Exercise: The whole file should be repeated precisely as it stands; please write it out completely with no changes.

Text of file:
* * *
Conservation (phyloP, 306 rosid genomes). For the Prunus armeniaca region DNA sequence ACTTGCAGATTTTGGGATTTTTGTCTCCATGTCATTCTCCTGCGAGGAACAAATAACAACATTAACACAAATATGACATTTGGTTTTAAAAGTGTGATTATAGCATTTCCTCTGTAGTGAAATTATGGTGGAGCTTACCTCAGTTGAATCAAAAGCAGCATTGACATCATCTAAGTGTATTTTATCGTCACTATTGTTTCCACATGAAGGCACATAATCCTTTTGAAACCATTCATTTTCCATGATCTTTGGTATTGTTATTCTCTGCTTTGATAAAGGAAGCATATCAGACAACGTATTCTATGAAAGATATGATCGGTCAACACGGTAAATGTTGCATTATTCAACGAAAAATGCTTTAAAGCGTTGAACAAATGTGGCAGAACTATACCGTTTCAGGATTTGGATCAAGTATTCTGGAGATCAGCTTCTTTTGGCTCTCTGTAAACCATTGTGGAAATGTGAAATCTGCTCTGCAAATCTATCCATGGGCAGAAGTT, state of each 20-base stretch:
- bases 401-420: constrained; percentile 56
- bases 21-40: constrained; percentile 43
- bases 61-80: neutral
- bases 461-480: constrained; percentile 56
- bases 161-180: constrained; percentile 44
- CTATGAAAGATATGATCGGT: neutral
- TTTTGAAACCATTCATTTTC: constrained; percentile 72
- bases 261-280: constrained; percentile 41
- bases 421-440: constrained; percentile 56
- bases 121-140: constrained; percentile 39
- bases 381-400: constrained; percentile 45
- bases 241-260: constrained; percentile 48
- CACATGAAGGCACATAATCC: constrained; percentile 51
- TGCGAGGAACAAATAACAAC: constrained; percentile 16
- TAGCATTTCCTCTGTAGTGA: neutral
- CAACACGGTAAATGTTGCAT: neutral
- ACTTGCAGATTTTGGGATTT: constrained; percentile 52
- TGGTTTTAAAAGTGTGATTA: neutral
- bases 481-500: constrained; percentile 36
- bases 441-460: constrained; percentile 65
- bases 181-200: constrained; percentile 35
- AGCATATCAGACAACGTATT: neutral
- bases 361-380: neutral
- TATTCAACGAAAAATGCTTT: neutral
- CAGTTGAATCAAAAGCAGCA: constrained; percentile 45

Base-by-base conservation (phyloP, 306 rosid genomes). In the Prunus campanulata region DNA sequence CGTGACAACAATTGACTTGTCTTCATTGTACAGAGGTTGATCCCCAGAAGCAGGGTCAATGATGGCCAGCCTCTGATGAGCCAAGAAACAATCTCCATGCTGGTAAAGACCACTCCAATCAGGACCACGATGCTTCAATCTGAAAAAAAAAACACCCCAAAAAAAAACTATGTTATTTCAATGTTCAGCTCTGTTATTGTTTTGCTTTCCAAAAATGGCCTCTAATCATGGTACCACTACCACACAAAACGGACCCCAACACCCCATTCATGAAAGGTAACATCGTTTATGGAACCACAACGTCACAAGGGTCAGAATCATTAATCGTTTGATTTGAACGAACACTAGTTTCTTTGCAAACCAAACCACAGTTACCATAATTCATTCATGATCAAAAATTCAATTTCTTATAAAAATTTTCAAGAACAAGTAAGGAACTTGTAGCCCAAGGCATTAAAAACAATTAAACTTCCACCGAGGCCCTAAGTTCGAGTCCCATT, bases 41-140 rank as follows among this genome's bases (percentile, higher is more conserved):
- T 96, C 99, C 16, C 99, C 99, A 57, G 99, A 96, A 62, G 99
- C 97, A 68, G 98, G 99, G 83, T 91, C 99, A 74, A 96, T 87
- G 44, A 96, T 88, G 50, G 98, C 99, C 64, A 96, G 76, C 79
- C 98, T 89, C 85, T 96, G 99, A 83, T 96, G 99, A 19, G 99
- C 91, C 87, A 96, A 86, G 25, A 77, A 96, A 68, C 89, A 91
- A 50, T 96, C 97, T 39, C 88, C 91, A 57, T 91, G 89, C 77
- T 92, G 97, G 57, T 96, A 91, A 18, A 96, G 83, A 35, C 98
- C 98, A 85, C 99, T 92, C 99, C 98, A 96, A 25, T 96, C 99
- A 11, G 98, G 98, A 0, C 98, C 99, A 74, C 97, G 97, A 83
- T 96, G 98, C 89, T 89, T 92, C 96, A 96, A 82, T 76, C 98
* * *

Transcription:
Conservation (phyloP, 306 rosid genomes). For the Prunus armeniaca region DNA sequence ACTTGCAGATTTTGGGATTTTTGTCTCCATGTCATTCTCCTGCGAGGAACAAATAACAACATTAACACAAATATGACATTTGGTTTTAAAAGTGTGATTATAGCATTTCCTCTGTAGTGAAATTATGGTGGAGCTTACCTCAGTTGAATCAAAAGCAGCATTGACATCATCTAAGTGTATTTTATCGTCACTATTGTTTCCACATGAAGGCACATAATCCTTTTGAAACCATTCATTTTCCATGATCTTTGGTATTGTTATTCTCTGCTTTGATAAAGGAAGCATATCAGACAACGTATTCTATGAAAGATATGATCGGTCAACACGGTAAATGTTGCATTATTCAACGAAAAATGCTTTAAAGCGTTGAACAAATGTGGCAGAACTATACCGTTTCAGGATTTGGATCAAGTATTCTGGAGATCAGCTTCTTTTGGCTCTCTGTAAACCATTGTGGAAATGTGAAATCTGCTCTGCAAATCTATCCATGGGCAGAAGTT, state of each 20-base stretch:
- bases 401-420: constrained; percentile 56
- bases 21-40: constrained; percentile 43
- bases 61-80: neutral
- bases 461-480: constrained; percentile 56
- bases 161-180: constrained; percentile 44
- CTATGAAAGATATGATCGGT: neutral
- TTTTGAAACCATTCATTTTC: constrained; percentile 72
- bases 261-280: constrained; percentile 41
- bases 421-440: constrained; percentile 56
- bases 121-140: constrained; percentile 39
- bases 381-400: constrained; percentile 45
- bases 241-260: constrained; percentile 48
- CACATGAAGGCACATAATCC: constrained; percentile 51
- TGCGAGGAACAAATAACAAC: constrained; percentile 16
- TAGCATTTCCTCTGTAGTGA: neutral
- CAACACGGTAAATGTTGCAT: neutral
- ACTTGCAGATTTTGGGATTT: constrained; percentile 52
- TGGTTTTAAAAGTGTGATTA: neutral
- bases 481-500: constrained; percentile 36
- bases 441-460: constrained; percentile 65
- bases 181-200: constrained; percentile 35
- AGCATATCAGACAACGTATT: neutral
- bases 361-380: neutral
- TATTCAACGAAAAATGCTTT: neutral
- CAGTTGAATCAAAAGCAGCA: constrained; percentile 45

Base-by-base conservation (phyloP, 306 rosid genomes). In the Prunus campanulata region DNA sequence CGTGACAACAATTGACTTGTCTTCATTGTACAGAGGTTGATCCCCAGAAGCAGGGTCAATGATGGCCAGCCTCTGATGAGCCAAGAAACAATCTCCATGCTGGTAAAGACCACTCCAATCAGGACCACGATGCTTCAATCTGAAAAAAAAAACACCCCAAAAAAAAACTATGTTATTTCAATGTTCAGCTCTGTTATTGTTTTGCTTTCCAAAAATGGCCTCTAATCATGGTACCACTACCACACAAAACGGACCCCAACACCCCATTCATGAAAGGTAACATCGTTTATGGAACCACAACGTCACAAGGGTCAGAATCATTAATCGTTTGATTTGAACGAACACTAGTTTCTTTGCAAACCAAACCACAGTTACCATAATTCATTCATGATCAAAAATTCAATTTCTTATAAAAATTTTCAAGAACAAGTAAGGAACTTGTAGCCCAAGGCATTAAAAACAATTAAACTTCCACCGAGGCCCTAAGTTCGAGTCCCATT, bases 41-140 rank as follows among this genome's bases (percentile, higher is more conserved):
- T 96, C 99, C 16, C 99, C 99, A 57, G 99, A 96, A 62, G 99
- C 97, A 68, G 98, G 99, G 83, T 91, C 99, A 74, A 96, T 87
- G 44, A 96, T 88, G 50, G 98, C 99, C 64, A 96, G 76, C 79
- C 98, T 89, C 85, T 96, G 99, A 83, T 96, G 99, A 19, G 99
- C 91, C 87, A 96, A 86, G 25, A 77, A 96, A 68, C 89, A 91
- A 50, T 96, C 97, T 39, C 88, C 91, A 57, T 91, G 89, C 77
- T 92, G 97, G 57, T 96, A 91, A 18, A 96, G 83, A 35, C 98
- C 98, A 85, C 99, T 92, C 99, C 98, A 96, A 25, T 96, C 99
- A 11, G 98, G 98, A 0, C 98, C 99, A 74, C 97, G 97, A 83
- T 96, G 98, C 89, T 89, T 92, C 96, A 96, A 82, T 76, C 98